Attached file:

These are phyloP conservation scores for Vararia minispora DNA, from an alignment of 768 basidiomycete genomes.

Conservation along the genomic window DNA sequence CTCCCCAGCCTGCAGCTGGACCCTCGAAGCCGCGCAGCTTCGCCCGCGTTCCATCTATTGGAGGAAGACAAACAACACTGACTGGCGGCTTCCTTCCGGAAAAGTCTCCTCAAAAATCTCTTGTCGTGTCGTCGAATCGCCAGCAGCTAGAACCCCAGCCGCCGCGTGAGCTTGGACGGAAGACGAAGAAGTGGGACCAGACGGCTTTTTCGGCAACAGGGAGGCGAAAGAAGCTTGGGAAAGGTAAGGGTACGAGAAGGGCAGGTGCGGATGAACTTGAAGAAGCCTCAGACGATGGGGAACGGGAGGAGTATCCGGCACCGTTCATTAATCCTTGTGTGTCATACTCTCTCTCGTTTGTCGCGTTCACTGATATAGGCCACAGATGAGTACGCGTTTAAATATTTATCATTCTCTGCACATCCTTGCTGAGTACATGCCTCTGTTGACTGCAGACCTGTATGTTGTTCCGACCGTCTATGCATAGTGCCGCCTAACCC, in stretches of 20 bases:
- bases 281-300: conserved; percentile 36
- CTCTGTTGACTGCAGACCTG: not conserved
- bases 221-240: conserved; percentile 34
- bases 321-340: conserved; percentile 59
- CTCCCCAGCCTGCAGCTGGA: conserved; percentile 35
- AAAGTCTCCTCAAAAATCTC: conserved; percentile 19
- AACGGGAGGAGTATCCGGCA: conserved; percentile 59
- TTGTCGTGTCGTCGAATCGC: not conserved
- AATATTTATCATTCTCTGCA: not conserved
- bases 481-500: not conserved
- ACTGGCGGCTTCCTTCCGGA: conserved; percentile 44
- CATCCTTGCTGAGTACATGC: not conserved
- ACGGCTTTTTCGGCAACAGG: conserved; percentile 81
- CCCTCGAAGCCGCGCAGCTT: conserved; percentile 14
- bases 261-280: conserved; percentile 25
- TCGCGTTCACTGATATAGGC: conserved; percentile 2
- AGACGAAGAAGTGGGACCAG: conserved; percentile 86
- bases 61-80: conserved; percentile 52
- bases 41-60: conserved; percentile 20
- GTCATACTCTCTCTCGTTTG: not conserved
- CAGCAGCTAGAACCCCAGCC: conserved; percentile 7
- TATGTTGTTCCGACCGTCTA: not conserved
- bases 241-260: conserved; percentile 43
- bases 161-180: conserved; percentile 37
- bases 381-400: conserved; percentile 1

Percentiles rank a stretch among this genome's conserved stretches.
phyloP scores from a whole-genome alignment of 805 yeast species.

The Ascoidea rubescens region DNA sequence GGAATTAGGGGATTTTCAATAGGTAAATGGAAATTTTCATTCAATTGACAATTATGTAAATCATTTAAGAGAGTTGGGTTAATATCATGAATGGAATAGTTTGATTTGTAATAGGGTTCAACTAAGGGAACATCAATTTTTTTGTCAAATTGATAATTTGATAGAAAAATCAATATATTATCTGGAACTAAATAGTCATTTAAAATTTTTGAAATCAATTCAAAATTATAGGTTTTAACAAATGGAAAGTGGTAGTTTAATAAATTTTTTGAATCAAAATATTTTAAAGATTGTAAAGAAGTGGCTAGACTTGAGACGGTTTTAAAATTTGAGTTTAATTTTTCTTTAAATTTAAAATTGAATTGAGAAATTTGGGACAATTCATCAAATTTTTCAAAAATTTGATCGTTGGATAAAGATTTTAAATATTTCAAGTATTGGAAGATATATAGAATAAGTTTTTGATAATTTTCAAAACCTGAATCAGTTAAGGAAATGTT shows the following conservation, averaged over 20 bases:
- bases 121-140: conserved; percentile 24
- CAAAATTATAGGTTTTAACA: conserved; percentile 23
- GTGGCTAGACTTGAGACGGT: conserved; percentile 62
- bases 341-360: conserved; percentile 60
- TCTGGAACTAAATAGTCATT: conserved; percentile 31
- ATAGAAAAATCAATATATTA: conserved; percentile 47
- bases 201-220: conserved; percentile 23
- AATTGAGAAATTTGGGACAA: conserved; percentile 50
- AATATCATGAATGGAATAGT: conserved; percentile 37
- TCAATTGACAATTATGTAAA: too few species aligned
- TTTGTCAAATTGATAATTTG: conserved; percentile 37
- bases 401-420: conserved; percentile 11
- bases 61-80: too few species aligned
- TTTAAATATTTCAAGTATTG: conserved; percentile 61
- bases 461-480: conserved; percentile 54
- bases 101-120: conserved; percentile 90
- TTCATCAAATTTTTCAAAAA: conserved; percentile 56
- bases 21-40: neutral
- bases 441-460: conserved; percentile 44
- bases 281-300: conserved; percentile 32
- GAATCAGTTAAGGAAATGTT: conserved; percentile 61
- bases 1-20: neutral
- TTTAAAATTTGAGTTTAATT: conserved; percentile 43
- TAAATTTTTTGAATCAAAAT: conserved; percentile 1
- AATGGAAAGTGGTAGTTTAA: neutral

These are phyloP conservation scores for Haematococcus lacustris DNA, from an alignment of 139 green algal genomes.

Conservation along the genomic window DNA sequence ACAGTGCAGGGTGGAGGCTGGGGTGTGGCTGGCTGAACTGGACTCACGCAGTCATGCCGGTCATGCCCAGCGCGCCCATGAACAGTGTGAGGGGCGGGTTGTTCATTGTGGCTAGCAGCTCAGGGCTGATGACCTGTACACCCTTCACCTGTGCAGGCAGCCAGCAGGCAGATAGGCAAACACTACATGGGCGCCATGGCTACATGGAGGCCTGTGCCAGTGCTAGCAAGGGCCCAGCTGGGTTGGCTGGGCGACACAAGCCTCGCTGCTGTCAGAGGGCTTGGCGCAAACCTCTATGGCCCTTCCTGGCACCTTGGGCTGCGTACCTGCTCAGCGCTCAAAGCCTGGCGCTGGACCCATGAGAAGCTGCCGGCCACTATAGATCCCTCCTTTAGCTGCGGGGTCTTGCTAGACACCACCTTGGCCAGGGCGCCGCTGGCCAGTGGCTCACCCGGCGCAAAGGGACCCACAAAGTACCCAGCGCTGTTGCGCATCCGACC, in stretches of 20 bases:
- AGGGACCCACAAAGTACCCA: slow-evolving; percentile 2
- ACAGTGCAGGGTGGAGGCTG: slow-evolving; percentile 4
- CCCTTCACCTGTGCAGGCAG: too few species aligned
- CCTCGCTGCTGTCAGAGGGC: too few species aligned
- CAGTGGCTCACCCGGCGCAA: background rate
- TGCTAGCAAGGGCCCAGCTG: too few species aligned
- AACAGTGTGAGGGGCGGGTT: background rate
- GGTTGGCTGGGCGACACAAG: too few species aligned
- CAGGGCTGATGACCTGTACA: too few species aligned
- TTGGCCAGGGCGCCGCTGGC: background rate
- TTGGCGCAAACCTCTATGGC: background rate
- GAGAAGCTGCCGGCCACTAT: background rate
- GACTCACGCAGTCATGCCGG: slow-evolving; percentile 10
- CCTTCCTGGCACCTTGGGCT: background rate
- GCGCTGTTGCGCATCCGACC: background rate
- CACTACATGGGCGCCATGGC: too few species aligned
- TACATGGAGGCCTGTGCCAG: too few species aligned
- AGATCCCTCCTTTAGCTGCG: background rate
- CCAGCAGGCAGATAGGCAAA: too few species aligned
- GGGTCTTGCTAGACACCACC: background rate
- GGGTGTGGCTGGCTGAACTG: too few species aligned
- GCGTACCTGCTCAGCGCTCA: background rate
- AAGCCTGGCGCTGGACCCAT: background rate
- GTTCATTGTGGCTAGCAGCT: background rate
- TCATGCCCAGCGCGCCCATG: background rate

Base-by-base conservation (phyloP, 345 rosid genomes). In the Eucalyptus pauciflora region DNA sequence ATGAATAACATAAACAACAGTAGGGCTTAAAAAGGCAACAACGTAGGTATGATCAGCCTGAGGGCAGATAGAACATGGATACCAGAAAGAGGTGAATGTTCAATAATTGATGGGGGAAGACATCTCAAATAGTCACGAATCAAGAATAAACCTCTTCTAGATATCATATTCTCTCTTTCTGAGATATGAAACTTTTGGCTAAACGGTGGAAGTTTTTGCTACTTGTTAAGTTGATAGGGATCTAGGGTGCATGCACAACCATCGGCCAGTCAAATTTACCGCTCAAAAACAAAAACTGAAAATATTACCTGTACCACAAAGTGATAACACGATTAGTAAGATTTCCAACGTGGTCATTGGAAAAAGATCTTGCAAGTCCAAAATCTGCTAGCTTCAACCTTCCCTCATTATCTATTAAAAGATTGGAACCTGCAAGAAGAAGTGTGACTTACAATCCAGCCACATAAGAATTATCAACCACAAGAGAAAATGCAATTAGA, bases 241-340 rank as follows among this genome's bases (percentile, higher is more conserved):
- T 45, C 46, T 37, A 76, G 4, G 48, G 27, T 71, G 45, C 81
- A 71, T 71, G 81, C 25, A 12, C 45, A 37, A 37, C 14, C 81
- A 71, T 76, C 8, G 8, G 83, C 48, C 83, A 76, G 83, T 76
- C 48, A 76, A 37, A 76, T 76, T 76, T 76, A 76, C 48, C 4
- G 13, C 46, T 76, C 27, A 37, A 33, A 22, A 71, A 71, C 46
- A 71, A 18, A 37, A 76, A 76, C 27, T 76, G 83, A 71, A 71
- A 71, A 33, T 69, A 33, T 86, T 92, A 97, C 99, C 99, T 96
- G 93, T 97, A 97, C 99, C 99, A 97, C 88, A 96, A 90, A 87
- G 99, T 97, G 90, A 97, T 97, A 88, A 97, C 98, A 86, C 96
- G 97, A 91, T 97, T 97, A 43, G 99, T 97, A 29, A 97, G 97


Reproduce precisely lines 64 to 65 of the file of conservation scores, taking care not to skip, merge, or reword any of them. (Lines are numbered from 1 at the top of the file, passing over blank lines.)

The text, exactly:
- AACAGTGTGAGGGGCGGGTT: background rate
- GGTTGGCTGGGCGACACAAG: too few species aligned